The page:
Societal death. Spirtual death. Psychological death.
I have devoted a large amount of time on this blog to exposing the shennanigans which Imagine and crew pulled in 2003 when the Department of Justice was issuing a 7 million dollar grant to the city to develop an interoperable communications system. Greg Meffert scuttled the grant in order to 1. re-direct it towards himself and his peeps or 2. protect corporate interests who didn't want the grant to go through with the technology which was to be used or 3. both.
Katrina hit....there was no line of communication among our first responders. This resulted in the loss of countless lives.
Clay has recently pointed out a Wired article which spells out our failures pretty clearly. Read this:
In some cities, this communication gap is beginning to close. Homeland Security money has flowed into communities around the country. And while some wasted it on measures like cameras, armed robots and things having nothing to do with terrorism, others spent it on interoperable communications capabilities. Minnesota did that in 2004.
It worked. Hennepin County Sheriff Rich Stanek told the St. Paul Pioneer-Press that lives were saved by disaster planning that had been fine-tuned and improved with lessons learned from 9/11:
"We have a unified command system now where everyone -- police, fire, the sheriff's office, doctors, coroners, local and state and federal officials -- operate under one voice,'' said Stanek, who is in charge of water recovery efforts at the collapse site.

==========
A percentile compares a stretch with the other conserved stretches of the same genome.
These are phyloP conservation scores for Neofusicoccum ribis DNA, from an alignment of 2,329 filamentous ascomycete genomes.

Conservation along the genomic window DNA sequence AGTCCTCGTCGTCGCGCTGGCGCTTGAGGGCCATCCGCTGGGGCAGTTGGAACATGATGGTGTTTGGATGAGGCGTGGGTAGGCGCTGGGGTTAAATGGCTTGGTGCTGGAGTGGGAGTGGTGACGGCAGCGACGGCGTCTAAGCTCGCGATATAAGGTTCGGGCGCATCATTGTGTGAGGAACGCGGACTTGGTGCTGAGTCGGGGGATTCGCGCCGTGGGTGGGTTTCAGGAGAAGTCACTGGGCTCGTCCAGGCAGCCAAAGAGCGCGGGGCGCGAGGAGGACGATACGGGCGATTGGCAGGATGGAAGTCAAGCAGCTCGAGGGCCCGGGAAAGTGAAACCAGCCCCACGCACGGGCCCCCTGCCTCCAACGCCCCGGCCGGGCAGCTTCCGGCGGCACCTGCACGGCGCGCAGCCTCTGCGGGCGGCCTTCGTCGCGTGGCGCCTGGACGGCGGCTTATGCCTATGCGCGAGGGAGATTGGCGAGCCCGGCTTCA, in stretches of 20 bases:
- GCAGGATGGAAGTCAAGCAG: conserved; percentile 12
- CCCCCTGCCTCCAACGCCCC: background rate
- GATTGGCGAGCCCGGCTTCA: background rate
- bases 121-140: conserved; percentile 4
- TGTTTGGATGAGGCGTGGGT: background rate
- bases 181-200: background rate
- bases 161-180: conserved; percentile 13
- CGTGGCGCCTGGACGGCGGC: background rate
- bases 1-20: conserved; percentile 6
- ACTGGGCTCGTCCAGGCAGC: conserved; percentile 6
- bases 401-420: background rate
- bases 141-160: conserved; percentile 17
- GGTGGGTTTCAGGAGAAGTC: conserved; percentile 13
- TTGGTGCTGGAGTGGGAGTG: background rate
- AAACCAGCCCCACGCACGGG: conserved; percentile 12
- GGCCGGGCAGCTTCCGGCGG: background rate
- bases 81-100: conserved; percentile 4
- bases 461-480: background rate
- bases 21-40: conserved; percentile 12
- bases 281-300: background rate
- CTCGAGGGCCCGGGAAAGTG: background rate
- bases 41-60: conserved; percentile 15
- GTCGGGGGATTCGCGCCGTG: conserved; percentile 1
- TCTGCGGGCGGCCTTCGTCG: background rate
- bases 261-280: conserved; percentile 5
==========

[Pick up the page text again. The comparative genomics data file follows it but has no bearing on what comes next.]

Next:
"We all operate now under the 800 (megahertz radio frequency system), which was the biggest criticism after 9/11," Stanek said, "and to have 50 to 60 different agencies able to speak to each other was just fantastic.''
Others weren't so lucky. Louisiana's first responders had catastrophic communications problems in 2005, after Hurricane Katrina. According to National Defense Magazine:
Police could not talk to firefighters and emergency medical teams. Helicopter and boat rescuers had to wave signs and follow one another to survivors. Sometimes, police and other first responders were out of touch with comrades a few blocks away. National Guard relay runners scurried about with scribbled messages as they did during the Civil War.
A congressional report on preparedness and response to Katrina said much the same thing
Let's not forget that this grant has been reissued by the DHS and is coming back up for bid. I hope the bid process is above board instead of falling into the hands of an incompetent Nagin/Meffert crony.